Review: Bikhre Bimb [Performed by Arundhati Nag]

Posted on Nov 10th, 2009 by Shuchi in Ranga Shankara, Reviews, Hindi, Solo Acts

Bikhre Bimb Rangashankara keeps the stage dark when the audience walks in, but there’s no closed curtain. You can observe the set before the play begins and let yourself imagine what would unfold.

The hi-tech props for Bikhre Bimb made me stop in my tracks. Behind a table and chair near the edge of the stage, dozens of TV sets were arranged in the background. A large TV set was suspended above.

When Arundhati Nag walked onto the stage, apparently talking to a cameraman in the direction of the audience, we almost didn’t realize that the play had begun. [In fact, a person in the audience responded to her greeting, which was part of the act, with a loud ‘Good evening’, briefly unsettling the actress.]

What followed is a one-actor (two-actor? I won’t explain that – watch it!) show that took us you through a web of emotions, subjects and messy relationships.

Arundhati Nag plays the role of Manjula Nayak, an author who is invited to the TV studio for an interview. The interview spends a good amount of time on the subject of regional languages versus English, and you expect that this is what the play is about. But that turns out to be a red herring and the play takes a twist soon.

[A cautionary note for ‘big-chunkers’: if you want Action, you might get restless in this play. This one is all about the details.]

Manjula Nayak’s character is very layered. She is rather a villain, yet you cannot help sympathize with her. It is to the playwright (Girish Karnad)’s credit that he injects realness not just into this character but also the characters that never make a physical appearance on stage – the husband and the sister.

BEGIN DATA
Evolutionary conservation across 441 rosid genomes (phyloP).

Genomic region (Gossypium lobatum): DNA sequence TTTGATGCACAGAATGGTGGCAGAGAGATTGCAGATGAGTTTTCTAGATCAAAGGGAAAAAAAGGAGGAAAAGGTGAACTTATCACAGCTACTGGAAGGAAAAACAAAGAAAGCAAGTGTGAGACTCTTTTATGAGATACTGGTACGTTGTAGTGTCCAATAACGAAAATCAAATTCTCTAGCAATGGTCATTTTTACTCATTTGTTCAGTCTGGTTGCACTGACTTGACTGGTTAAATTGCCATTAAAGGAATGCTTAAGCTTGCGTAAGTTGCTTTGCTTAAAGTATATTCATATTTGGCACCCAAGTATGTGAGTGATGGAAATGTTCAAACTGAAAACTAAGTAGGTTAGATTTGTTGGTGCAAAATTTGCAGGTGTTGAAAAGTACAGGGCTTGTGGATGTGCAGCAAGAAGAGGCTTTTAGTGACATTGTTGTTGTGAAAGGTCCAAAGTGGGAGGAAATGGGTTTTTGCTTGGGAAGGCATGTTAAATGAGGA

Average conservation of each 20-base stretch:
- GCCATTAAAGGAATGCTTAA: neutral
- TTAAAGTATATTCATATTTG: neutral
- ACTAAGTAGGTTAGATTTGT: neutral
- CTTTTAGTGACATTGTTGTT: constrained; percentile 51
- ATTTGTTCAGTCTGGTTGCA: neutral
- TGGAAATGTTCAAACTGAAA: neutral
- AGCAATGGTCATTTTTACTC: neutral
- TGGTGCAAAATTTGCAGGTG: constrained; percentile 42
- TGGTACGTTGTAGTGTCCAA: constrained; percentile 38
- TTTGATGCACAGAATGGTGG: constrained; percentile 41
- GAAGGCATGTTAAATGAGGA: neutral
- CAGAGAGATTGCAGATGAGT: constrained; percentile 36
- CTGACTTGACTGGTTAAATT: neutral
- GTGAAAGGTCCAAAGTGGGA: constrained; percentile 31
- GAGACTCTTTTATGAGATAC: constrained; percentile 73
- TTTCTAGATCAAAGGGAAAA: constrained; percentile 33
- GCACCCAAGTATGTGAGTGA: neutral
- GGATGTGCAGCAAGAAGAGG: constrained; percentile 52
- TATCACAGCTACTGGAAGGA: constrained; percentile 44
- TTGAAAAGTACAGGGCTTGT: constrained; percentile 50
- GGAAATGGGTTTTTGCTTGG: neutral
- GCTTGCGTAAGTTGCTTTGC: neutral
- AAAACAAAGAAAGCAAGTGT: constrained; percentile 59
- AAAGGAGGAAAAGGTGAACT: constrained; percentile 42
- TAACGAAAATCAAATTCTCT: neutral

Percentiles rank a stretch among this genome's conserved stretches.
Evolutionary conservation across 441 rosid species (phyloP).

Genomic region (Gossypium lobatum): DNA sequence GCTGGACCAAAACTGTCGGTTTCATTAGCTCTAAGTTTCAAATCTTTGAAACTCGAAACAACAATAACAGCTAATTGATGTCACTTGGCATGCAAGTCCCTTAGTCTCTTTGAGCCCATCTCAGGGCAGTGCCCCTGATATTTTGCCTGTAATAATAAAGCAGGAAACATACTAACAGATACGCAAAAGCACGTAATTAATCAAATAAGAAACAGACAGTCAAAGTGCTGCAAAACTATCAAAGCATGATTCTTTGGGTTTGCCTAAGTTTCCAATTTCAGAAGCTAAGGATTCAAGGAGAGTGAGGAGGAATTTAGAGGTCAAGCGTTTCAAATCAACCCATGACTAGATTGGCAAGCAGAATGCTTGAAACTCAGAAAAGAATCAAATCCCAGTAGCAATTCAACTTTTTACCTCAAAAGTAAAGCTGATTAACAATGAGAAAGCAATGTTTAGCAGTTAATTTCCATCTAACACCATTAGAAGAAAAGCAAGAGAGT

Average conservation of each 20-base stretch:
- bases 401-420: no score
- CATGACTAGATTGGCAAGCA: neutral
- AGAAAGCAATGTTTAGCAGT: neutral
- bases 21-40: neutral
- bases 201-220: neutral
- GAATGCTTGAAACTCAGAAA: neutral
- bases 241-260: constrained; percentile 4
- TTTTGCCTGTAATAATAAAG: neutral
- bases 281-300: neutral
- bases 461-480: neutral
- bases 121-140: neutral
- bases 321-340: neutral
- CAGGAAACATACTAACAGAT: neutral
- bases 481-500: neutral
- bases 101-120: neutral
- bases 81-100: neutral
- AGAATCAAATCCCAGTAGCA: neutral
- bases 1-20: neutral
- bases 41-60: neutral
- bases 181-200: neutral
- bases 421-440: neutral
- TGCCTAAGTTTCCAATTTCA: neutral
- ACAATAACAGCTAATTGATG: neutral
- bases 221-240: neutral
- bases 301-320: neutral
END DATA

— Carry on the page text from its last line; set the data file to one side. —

The sudden shifts in Manjula’s emotional state are, again, very well-written. She is chatty and sharing confidences one moment, then with the next thing said to her, back she goes to being angry and suspicious.

Arundhati Nag carries this extremely challenging role with finesse. When the play was over, the audience gave her a standing ovation of the kind I have not witnessed for any other play.

I’ve seen this play twice. There is a jaw-dropping moment towards the start of the play. The second time, I wanted to watch closely what goes on before that moment. The play felt as good the second time round.

Bikhre Bimb is a serious play in its broad theme yet funny in its minutiae. You’ll find yourself chuckling over and repeating to others, its quips about the state of education in English literature, Indian husbands, and Bollywood’s prepossession with the "guy in the mirror". Even the final nail in the coffin, Manjula’s kitchen table remark, has a touch of the comic about it.

Another aspect worth mentioning is the language. The Hindi is more polished than what we normally hear in movies/theatre or in conversation. Nowadays, chaste Hindi seems to be spoken only in mockery; I loved the fact that Bikhre Bimb uses it without feeling the need to explain why.

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Article by Shuchi

Shuchi lives in Bangalore (mostly), when she isn’t traveling out of town for work. She adores theatre and writes about plays she watches whenever she gets a chance.

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8 Comments to “Review: Bikhre Bimb [Performed by Arundhati Nag]”

  1. […] Girish Karnad’s Bikhre Bimb must clearly be the most talked about play on the net. Unlike other plays where I have to hunt for even one meaningful review, I can find pages and pages of online text about this one. […]

    November 13th, 2009 8:26 am

  2. Agree with you Shuchi. The high tech props, the standing ovation and the start of the play were all so different from any I have seen at Rangashankara. Very well written review..!

    March 28th, 2010 11:13 am

  3. Thanks Shiva. There is now a Shabana Azmi – Alyque Padamsee version of the play too, in English. Would be interesting to watch and relate.

    March 28th, 2010 9:44 pm